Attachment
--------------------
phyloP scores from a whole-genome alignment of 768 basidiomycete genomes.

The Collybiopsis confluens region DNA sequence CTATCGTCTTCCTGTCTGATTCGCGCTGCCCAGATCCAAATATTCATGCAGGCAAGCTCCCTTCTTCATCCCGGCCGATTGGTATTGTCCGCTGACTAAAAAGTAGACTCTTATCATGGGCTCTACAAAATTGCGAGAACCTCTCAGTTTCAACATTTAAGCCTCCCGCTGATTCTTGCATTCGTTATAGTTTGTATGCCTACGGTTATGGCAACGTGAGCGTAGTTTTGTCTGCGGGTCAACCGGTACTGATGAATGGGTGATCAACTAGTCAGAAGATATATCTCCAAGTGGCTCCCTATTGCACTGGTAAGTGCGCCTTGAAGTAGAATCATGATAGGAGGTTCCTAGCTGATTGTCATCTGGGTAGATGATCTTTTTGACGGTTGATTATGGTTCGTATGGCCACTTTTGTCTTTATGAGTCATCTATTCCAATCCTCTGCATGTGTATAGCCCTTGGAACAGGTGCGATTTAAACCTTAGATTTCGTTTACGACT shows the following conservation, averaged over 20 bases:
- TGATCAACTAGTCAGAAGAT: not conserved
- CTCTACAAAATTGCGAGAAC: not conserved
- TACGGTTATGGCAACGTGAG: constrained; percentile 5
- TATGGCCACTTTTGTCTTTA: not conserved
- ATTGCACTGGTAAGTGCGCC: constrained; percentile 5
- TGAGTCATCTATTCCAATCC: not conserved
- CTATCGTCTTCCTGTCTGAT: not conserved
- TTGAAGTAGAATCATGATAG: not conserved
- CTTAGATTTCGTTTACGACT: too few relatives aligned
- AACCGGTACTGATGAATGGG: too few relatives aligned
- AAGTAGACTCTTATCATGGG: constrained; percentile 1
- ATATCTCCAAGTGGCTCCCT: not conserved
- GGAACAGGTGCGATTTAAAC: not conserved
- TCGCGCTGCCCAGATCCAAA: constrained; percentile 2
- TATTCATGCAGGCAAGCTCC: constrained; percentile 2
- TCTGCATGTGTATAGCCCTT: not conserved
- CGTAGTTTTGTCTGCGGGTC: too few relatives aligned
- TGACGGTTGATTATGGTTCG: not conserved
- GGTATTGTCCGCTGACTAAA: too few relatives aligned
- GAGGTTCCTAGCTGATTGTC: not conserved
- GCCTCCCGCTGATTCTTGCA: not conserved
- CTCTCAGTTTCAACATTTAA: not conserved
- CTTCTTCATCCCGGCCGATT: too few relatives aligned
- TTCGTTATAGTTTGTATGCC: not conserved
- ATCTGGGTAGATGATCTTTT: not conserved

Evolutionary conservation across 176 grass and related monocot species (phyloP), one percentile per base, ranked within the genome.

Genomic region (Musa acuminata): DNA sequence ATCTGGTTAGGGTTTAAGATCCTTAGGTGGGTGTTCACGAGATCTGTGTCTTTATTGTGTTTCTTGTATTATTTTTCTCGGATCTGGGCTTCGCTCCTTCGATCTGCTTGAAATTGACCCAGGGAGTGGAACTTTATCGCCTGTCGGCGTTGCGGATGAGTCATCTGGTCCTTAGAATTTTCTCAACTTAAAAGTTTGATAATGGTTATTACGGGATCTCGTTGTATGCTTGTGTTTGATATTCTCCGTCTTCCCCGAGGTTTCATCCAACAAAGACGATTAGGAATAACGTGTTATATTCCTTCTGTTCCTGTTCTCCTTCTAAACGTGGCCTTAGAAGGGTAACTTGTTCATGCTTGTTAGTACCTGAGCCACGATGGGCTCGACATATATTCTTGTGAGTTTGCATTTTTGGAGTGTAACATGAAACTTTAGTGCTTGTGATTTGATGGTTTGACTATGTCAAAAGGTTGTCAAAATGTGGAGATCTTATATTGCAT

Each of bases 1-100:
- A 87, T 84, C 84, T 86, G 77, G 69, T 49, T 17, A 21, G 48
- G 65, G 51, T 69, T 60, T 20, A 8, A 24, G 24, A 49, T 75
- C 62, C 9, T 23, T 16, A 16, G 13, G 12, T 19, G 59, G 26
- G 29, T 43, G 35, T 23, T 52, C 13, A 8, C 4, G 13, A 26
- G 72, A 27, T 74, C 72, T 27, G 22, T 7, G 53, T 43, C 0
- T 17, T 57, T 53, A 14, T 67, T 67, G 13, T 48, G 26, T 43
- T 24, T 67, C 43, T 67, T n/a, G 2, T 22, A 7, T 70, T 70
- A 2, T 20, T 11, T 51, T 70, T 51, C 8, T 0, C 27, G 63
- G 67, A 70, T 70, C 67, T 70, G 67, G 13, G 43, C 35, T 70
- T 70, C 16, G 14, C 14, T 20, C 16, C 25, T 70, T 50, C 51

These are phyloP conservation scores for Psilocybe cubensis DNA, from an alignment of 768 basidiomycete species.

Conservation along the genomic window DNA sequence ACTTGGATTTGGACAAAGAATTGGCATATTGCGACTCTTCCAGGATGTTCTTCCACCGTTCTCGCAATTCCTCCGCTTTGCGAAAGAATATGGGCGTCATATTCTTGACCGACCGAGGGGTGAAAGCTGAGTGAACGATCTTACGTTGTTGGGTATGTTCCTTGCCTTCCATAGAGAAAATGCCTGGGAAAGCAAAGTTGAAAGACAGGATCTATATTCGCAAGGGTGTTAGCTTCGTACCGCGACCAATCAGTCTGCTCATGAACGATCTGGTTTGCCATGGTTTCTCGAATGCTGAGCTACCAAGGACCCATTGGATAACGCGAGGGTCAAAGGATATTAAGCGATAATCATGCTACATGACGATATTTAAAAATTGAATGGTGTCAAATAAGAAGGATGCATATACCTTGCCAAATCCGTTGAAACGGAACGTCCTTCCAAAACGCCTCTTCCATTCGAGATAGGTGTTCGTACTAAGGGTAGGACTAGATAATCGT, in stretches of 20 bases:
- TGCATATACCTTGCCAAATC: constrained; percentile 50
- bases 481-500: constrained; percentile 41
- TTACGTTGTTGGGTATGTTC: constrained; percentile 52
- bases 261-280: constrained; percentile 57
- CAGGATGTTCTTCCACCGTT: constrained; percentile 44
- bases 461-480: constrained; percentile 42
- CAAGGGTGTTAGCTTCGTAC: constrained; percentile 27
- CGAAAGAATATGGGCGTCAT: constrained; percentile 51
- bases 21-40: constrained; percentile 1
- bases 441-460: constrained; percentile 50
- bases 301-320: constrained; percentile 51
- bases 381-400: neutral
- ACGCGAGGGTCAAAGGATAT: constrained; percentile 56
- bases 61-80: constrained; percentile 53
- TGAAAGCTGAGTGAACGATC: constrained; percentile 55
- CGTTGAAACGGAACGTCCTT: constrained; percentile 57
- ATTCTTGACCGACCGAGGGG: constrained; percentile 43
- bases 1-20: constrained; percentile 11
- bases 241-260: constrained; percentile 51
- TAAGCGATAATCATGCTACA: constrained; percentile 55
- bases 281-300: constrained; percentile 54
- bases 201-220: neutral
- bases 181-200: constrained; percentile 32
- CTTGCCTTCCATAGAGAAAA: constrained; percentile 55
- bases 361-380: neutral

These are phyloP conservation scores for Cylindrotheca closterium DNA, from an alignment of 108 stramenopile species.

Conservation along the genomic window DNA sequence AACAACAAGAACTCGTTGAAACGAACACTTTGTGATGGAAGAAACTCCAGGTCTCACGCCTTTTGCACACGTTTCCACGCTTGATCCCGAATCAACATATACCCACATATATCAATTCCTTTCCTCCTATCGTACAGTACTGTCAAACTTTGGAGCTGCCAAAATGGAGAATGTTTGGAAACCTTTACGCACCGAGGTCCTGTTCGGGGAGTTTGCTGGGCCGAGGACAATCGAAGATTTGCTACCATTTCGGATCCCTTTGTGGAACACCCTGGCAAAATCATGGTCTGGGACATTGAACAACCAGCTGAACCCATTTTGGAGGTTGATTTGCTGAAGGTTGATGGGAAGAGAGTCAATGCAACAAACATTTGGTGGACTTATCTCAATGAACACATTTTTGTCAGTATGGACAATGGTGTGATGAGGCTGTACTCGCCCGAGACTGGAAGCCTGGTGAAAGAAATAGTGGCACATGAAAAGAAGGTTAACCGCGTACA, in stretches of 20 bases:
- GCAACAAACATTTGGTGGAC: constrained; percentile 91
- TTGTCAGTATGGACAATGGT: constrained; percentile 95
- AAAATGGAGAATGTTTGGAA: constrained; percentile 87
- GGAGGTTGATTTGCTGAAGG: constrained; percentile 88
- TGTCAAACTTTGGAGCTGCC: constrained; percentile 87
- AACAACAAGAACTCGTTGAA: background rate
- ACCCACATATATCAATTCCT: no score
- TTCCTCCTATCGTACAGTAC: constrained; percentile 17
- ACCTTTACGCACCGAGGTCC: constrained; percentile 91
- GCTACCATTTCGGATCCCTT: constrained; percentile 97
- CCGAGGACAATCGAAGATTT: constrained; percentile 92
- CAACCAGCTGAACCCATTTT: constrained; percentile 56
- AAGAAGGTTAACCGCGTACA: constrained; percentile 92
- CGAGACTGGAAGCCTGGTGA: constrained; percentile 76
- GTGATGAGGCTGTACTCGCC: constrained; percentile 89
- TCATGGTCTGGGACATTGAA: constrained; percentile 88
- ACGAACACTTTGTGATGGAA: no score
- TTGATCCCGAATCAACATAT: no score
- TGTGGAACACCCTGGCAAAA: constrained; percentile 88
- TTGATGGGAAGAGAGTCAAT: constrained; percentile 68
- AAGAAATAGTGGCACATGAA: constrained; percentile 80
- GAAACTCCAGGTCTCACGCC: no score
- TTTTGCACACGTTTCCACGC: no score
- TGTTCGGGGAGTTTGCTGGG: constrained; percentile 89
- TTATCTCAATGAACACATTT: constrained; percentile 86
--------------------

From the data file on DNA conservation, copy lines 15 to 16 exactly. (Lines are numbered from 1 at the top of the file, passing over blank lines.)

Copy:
- GGAACAGGTGCGATTTAAAC: not conserved
- TCGCGCTGCCCAGATCCAAA: constrained; percentile 2